Some see the world as it is while others see it as it could be and I reside, firmly, in the latter camp. So I am fascinated by those who see things, from a different perspective than the conventional one. When they live that life as well, I’m doubly impressed. There are, however, those I’m in awe of; something I don’t admit to lightly. Top of this list, in my lifetime, was Nelson Mandela who is reported to have said, “The struggle is my life.” If more of us behaved in this way, the world really would be a better place.
However, those who really fascinate me are those who exhibit “otherworldliness”, something that is easy to recognise but quite difficult to describe. David Bowie, for example, in “The Man Who Fell to Earth” encapsulates it. It’s a pattern or a way of behaving that doesn’t seem quite human. The body is but the persona isn’t. It’s also, I think, not about acting but just what is; which is what makes it authentic. I, as you may have gathered, am a great believer in that particular quality. It can’t be manufactured although many in the public eye try to do so, unfortunately.
Well, Gaynor and I went to a gig on Saturday evening which, while not otherworldly, was very “different”. Jack L was like nothing I’d ever heard before. Part revivalist, part showman with an amazing voice. I’m still trying to work out what planet we were on for two hours. Indeed, when we left the Irish Centre at the end of the evening, I kept looking around to see if we were still in Camden. It was wonderful, somewhat surreal and different and I’m still not sure whether I enjoyed it or not. It was, however, a magnificent demonstration of being different to that degree where you do ask the question “how can this be so?” So, on balance, it was worth living on that other planet for a while even if it was an alien, musical landscape for me. Then, again, I’ve always liked a challenge.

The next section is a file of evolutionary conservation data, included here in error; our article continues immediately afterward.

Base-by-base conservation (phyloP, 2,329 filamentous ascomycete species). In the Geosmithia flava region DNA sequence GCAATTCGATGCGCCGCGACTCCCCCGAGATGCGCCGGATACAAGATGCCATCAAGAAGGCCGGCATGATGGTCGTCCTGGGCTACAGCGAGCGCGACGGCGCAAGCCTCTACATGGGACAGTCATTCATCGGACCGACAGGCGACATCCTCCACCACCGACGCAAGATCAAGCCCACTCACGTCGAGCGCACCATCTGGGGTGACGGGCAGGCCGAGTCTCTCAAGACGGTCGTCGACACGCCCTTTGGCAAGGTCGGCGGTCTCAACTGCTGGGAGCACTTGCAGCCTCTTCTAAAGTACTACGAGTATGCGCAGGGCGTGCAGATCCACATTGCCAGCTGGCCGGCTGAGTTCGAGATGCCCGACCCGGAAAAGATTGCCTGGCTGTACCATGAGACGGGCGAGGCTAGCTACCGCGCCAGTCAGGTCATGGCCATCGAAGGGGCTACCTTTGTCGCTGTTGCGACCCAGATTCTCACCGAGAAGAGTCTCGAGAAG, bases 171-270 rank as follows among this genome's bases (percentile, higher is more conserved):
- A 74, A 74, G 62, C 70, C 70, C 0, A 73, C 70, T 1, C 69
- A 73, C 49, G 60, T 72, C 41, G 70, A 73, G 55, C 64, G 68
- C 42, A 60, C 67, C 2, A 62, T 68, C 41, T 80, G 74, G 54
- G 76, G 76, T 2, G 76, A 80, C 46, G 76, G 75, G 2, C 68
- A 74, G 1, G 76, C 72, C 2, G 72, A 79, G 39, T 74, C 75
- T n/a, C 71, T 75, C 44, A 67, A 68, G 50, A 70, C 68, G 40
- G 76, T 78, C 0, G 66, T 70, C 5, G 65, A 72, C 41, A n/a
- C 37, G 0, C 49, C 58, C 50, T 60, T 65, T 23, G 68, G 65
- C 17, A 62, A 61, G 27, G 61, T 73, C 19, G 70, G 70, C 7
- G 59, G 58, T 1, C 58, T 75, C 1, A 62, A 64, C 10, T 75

So, keep going, Mr L. We need more demonstrations of difference and quality; a powerful combination. You may never get auditioned for any of Simon Cowell’s programmes, although I suspect that you wouldn’t want to be. You will, however, be remembered for being different.